Designed by Mr Kerry Hill and Mr Didier Lefort to be a sort of five-star extension of the forest, it still loomed bright when I last visited, but perhaps needed a little facelift. “It was the right time to do a refurbishment,” says general manager, Mr Arnaud Girodon. “It had been more than two decades”. So, in 2017, it closed for 17 months while a top-to-bottom renovation took place. Mr Lefort came back to oversee and $60m was spent. More than 90 per cent of the furniture was changed. It took 20 mock-ups to perfect the new baths alone. A gym was built, in which you can row or run overlooking the Andaman Sea. The spa, a series of individual studios on stilts with patios down to a bubbling stream, was enlarged and beautified, and Mr Bastien Gonzalez, the Hollywood podiatrist, was brought in to design treatments. The four restaurants – The Dining Room, The Beach Club, The Gulai House and The Pavilion – all got a shot in the arm.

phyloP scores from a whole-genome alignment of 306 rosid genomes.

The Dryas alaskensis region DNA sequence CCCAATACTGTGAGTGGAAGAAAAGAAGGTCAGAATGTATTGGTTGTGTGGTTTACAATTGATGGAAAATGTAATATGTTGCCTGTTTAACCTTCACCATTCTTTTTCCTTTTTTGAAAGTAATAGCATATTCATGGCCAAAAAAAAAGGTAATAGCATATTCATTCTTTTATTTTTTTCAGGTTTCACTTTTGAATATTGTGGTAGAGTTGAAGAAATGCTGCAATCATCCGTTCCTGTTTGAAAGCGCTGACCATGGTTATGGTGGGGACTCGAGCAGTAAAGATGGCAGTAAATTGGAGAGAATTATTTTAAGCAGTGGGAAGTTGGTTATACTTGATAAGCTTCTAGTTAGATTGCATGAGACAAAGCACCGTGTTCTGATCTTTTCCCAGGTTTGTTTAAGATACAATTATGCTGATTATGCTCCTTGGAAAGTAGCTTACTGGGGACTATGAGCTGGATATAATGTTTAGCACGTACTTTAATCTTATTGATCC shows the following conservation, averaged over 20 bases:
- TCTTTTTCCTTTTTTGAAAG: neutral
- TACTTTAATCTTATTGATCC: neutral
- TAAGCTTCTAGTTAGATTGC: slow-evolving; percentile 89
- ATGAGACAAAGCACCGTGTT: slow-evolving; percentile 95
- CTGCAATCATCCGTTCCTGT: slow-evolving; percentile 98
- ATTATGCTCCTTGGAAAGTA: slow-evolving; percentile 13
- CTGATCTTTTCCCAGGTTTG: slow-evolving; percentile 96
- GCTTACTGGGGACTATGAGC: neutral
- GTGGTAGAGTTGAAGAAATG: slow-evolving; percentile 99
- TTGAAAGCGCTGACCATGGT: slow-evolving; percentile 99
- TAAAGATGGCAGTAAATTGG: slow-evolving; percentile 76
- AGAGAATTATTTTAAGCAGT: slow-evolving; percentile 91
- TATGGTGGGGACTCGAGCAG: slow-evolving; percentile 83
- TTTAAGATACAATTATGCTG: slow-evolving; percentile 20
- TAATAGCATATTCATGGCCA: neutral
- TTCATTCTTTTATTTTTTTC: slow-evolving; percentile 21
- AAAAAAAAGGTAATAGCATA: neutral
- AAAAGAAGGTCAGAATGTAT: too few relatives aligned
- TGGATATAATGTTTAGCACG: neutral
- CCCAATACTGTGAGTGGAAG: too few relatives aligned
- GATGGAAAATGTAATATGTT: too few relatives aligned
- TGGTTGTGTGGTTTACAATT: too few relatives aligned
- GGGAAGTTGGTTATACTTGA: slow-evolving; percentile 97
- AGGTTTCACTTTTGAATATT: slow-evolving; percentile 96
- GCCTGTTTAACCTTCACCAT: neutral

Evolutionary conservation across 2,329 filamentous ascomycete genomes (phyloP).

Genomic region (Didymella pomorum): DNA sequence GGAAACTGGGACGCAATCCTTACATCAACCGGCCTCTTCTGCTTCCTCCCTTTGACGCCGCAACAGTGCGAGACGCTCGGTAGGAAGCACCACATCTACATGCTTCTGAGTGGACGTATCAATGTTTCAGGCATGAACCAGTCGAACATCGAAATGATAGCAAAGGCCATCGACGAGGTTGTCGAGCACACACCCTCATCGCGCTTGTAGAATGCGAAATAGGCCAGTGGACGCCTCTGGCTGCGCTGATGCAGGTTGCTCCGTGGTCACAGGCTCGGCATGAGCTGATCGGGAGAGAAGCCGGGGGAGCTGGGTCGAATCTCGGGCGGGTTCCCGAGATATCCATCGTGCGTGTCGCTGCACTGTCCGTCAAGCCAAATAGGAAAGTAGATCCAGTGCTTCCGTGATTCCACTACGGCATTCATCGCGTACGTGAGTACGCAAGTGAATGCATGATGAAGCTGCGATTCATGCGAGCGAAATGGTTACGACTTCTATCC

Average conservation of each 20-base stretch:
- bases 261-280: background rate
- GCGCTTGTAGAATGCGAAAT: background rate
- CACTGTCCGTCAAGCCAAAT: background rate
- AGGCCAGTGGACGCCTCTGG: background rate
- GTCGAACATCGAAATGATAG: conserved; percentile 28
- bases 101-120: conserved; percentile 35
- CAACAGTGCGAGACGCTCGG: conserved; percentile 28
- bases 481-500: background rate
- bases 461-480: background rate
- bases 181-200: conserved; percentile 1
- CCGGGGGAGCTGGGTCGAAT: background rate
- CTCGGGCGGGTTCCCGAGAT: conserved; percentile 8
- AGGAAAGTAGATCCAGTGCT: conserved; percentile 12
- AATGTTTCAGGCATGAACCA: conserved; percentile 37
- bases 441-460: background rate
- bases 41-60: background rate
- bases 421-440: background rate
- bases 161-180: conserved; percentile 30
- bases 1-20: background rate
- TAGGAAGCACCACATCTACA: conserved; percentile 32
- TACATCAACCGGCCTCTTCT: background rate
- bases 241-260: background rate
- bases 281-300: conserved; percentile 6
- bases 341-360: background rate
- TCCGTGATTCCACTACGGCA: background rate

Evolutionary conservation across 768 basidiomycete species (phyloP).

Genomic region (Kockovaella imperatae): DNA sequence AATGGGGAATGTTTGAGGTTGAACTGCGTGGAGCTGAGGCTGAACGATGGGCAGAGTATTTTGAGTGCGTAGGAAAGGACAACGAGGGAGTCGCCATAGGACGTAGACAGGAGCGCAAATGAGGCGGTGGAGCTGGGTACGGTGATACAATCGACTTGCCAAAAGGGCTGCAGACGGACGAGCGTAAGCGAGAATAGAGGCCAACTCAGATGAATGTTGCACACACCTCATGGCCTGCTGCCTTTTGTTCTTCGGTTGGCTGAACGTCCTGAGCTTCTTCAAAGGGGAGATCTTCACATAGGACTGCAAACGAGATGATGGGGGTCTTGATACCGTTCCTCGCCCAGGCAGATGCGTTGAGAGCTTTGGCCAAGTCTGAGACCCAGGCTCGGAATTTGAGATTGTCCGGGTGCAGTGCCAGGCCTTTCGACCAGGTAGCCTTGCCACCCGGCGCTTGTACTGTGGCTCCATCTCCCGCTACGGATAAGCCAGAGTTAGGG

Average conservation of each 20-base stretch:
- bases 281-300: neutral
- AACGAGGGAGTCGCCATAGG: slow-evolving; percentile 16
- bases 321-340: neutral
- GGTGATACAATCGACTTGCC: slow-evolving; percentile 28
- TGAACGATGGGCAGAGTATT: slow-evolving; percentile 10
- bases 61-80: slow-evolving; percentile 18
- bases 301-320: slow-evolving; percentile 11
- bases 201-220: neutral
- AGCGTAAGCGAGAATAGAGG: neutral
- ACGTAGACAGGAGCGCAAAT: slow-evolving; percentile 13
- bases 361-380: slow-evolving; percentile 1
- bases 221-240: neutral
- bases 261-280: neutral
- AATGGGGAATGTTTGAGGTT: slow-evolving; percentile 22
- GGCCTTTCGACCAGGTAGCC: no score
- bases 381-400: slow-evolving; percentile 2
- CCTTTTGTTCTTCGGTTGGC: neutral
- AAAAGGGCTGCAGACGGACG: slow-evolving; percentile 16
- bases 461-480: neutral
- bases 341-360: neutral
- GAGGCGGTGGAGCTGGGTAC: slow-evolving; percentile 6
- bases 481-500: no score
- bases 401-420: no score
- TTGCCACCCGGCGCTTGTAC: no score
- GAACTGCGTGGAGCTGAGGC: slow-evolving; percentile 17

The most startling addition, though, is a beautiful beach-side nature centre and laboratory. This was built as a sort of bricks-and-mortar testimony to the resort’s famed naturalist and reigning divinity, Mr Irshad Mobarak, an investment banker turned botanist of 30 years standing whose great inspiration is Mr David Bellamy. Also because, well, there is such a lot to learn here. And it comes to you softly, almost by osmosis. On the first day, for instance, I find myself proudly possessed of the knowledge that the mantis shrimp is the fastest puncher in this bit of ocean, socking its prey at 80km per hour.